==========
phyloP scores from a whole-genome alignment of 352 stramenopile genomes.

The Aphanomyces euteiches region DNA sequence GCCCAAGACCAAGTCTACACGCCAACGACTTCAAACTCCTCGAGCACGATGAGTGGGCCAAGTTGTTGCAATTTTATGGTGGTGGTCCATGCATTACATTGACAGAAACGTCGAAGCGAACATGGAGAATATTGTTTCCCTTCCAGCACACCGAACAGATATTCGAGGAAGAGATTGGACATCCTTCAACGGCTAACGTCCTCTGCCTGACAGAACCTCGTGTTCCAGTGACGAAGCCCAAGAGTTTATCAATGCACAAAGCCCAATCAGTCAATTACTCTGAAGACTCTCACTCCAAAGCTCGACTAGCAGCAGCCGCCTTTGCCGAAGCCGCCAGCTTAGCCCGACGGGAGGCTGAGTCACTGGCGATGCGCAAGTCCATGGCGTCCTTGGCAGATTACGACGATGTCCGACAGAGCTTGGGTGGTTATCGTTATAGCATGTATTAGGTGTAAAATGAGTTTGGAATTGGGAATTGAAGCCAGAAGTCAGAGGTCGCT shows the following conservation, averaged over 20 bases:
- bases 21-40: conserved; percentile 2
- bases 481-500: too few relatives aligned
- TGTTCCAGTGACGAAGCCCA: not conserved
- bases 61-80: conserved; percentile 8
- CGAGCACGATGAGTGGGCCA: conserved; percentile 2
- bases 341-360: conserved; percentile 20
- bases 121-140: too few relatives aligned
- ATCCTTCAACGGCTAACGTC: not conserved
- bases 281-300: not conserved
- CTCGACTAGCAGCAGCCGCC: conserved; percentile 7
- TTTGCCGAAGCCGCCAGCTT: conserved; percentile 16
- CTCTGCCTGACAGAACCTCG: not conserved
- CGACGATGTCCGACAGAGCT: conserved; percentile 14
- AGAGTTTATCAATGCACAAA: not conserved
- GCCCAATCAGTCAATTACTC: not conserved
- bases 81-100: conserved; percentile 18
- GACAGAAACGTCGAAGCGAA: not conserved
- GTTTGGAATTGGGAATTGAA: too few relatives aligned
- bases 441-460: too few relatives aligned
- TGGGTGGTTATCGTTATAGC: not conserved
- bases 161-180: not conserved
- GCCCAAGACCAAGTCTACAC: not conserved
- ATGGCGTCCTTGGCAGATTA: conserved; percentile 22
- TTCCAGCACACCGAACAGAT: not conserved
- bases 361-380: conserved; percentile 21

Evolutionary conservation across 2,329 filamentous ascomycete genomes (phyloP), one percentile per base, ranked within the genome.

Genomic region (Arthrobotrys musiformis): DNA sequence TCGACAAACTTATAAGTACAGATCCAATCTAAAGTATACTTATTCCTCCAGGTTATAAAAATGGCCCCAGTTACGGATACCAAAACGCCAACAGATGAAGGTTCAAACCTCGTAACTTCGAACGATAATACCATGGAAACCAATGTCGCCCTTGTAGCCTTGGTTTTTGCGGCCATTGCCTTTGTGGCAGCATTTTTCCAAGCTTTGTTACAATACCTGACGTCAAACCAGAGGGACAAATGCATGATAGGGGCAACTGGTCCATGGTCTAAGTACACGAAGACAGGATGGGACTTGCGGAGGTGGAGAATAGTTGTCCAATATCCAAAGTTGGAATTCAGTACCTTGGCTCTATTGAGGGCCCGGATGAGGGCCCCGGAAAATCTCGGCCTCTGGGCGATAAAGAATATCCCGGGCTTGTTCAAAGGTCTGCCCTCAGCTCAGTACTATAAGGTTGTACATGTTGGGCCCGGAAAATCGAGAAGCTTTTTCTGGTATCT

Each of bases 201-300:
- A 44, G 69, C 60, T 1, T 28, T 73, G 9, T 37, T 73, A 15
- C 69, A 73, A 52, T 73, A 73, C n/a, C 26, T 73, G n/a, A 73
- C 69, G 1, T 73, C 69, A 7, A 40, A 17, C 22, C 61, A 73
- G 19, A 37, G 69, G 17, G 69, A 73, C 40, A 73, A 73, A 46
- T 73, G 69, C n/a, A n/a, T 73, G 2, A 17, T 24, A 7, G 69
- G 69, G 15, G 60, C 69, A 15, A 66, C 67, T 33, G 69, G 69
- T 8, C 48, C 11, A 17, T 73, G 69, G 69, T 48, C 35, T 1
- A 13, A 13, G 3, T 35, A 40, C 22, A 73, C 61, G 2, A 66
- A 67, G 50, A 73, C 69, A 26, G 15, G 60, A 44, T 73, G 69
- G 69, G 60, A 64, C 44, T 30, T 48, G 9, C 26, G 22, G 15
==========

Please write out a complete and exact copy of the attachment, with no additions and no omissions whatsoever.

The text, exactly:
phyloP scores from a whole-genome alignment of 352 stramenopile genomes.

The Aphanomyces euteiches region DNA sequence GCCCAAGACCAAGTCTACACGCCAACGACTTCAAACTCCTCGAGCACGATGAGTGGGCCAAGTTGTTGCAATTTTATGGTGGTGGTCCATGCATTACATTGACAGAAACGTCGAAGCGAACATGGAGAATATTGTTTCCCTTCCAGCACACCGAACAGATATTCGAGGAAGAGATTGGACATCCTTCAACGGCTAACGTCCTCTGCCTGACAGAACCTCGTGTTCCAGTGACGAAGCCCAAGAGTTTATCAATGCACAAAGCCCAATCAGTCAATTACTCTGAAGACTCTCACTCCAAAGCTCGACTAGCAGCAGCCGCCTTTGCCGAAGCCGCCAGCTTAGCCCGACGGGAGGCTGAGTCACTGGCGATGCGCAAGTCCATGGCGTCCTTGGCAGATTACGACGATGTCCGACAGAGCTTGGGTGGTTATCGTTATAGCATGTATTAGGTGTAAAATGAGTTTGGAATTGGGAATTGAAGCCAGAAGTCAGAGGTCGCT shows the following conservation, averaged over 20 bases:
- bases 21-40: conserved; percentile 2
- bases 481-500: too few relatives aligned
- TGTTCCAGTGACGAAGCCCA: not conserved
- bases 61-80: conserved; percentile 8
- CGAGCACGATGAGTGGGCCA: conserved; percentile 2
- bases 341-360: conserved; percentile 20
- bases 121-140: too few relatives aligned
- ATCCTTCAACGGCTAACGTC: not conserved
- bases 281-300: not conserved
- CTCGACTAGCAGCAGCCGCC: conserved; percentile 7
- TTTGCCGAAGCCGCCAGCTT: conserved; percentile 16
- CTCTGCCTGACAGAACCTCG: not conserved
- CGACGATGTCCGACAGAGCT: conserved; percentile 14
- AGAGTTTATCAATGCACAAA: not conserved
- GCCCAATCAGTCAATTACTC: not conserved
- bases 81-100: conserved; percentile 18
- GACAGAAACGTCGAAGCGAA: not conserved
- GTTTGGAATTGGGAATTGAA: too few relatives aligned
- bases 441-460: too few relatives aligned
- TGGGTGGTTATCGTTATAGC: not conserved
- bases 161-180: not conserved
- GCCCAAGACCAAGTCTACAC: not conserved
- ATGGCGTCCTTGGCAGATTA: conserved; percentile 22
- TTCCAGCACACCGAACAGAT: not conserved
- bases 361-380: conserved; percentile 21

Evolutionary conservation across 2,329 filamentous ascomycete genomes (phyloP), one percentile per base, ranked within the genome.

Genomic region (Arthrobotrys musiformis): DNA sequence TCGACAAACTTATAAGTACAGATCCAATCTAAAGTATACTTATTCCTCCAGGTTATAAAAATGGCCCCAGTTACGGATACCAAAACGCCAACAGATGAAGGTTCAAACCTCGTAACTTCGAACGATAATACCATGGAAACCAATGTCGCCCTTGTAGCCTTGGTTTTTGCGGCCATTGCCTTTGTGGCAGCATTTTTCCAAGCTTTGTTACAATACCTGACGTCAAACCAGAGGGACAAATGCATGATAGGGGCAACTGGTCCATGGTCTAAGTACACGAAGACAGGATGGGACTTGCGGAGGTGGAGAATAGTTGTCCAATATCCAAAGTTGGAATTCAGTACCTTGGCTCTATTGAGGGCCCGGATGAGGGCCCCGGAAAATCTCGGCCTCTGGGCGATAAAGAATATCCCGGGCTTGTTCAAAGGTCTGCCCTCAGCTCAGTACTATAAGGTTGTACATGTTGGGCCCGGAAAATCGAGAAGCTTTTTCTGGTATCT

Each of bases 201-300:
- A 44, G 69, C 60, T 1, T 28, T 73, G 9, T 37, T 73, A 15
- C 69, A 73, A 52, T 73, A 73, C n/a, C 26, T 73, G n/a, A 73
- C 69, G 1, T 73, C 69, A 7, A 40, A 17, C 22, C 61, A 73
- G 19, A 37, G 69, G 17, G 69, A 73, C 40, A 73, A 73, A 46
- T 73, G 69, C n/a, A n/a, T 73, G 2, A 17, T 24, A 7, G 69
- G 69, G 15, G 60, C 69, A 15, A 66, C 67, T 33, G 69, G 69
- T 8, C 48, C 11, A 17, T 73, G 69, G 69, T 48, C 35, T 1
- A 13, A 13, G 3, T 35, A 40, C 22, A 73, C 61, G 2, A 66
- A 67, G 50, A 73, C 69, A 26, G 15, G 60, A 44, T 73, G 69
- G 69, G 60, A 64, C 44, T 30, T 48, G 9, C 26, G 22, G 15